Don’t initiate

Chatting with a friend yesterday, he observed that dating for woman over 40 was different than for women under 40 because of the mixed expectations. Many mid-life women have had career success because of their assertiveness — sometimes even aggressiveness. While that serves them in work, men don’t typically want an aggressive woman in their personal lives.

However, my friend continued, younger women are expected to be aggressive in both parts of their lives. He believes younger men expect and accept that in a romantic partner.

I think it’s difficult for most over-40 women to compartmentalize their lives and behavior to be aggressive at work but not in dating. While I have been successful in business by initiating contact with potential clients, in my personal life I have a do-not-initiate policy.

With few exceptions, I don’t send the first email. I also *never* initiate the first date. I wait for the man to say “Shall we get together?” If he is not interested or assertive enough to ask, we aren’t a good match. One man talked to me several times a week for a month and never asked me out. Finally, I told him we weren’t a match, but he still emails periodically.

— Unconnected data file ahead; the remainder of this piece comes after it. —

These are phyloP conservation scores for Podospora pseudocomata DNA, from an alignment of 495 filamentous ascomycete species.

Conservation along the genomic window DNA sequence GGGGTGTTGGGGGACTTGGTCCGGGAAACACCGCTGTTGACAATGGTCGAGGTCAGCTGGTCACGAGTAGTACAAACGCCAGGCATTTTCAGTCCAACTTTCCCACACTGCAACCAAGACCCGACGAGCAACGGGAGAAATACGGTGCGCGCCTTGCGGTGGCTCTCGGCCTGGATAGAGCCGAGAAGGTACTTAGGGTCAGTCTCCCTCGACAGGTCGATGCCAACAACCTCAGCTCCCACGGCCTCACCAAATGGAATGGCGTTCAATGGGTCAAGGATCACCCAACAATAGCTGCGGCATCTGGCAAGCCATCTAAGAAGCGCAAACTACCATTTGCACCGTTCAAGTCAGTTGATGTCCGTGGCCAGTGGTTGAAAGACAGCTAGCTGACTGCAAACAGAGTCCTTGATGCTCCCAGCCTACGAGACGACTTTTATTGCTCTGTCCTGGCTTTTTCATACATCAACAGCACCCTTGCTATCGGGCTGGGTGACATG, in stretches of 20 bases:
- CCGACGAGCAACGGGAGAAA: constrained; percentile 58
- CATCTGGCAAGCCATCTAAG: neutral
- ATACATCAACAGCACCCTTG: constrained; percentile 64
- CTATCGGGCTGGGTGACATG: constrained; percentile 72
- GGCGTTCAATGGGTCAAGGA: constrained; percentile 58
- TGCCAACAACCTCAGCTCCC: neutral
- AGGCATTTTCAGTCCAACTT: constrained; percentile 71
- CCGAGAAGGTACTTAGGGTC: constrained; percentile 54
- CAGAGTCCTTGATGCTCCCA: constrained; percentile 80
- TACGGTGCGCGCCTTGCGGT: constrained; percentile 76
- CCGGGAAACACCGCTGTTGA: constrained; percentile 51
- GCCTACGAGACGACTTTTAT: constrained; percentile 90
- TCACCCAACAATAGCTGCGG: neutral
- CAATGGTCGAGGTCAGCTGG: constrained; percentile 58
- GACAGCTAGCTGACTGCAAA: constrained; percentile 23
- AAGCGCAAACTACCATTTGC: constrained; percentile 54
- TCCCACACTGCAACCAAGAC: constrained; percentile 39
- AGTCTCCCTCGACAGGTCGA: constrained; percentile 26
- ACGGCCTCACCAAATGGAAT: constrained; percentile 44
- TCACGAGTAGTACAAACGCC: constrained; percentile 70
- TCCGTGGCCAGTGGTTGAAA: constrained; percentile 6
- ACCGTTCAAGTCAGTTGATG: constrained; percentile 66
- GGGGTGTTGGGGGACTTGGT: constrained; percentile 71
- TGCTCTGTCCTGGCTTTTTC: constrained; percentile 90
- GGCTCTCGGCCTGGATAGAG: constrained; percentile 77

While dating sites encourage you to make the first move, 90% of the men I contacted first either didn’t respond or said they weren’t interested. The few who responded positively ended up not being good matches.

Most men still want to be the pursuer. After the relationship has begun, it’s usually OK to call him, or suggest an activity. But let him take the lead. If he doesn’t, he isn’t a match.

Explore posts in the same categories: Dating after 40, Playing the online dating game, Pre-date contact

2 Comments on “Don’t initiate”

  1. […] my experience is it’s nearly futile to initiate contact (See “Don’t initiate“). I know, it sounds antiquated for an assertive, confident woman to not use these attributes […]

  2. […] I generally counsel women not to initiate the first contact, if you aren’t getting a lot of emails, then time to take some action. In […]

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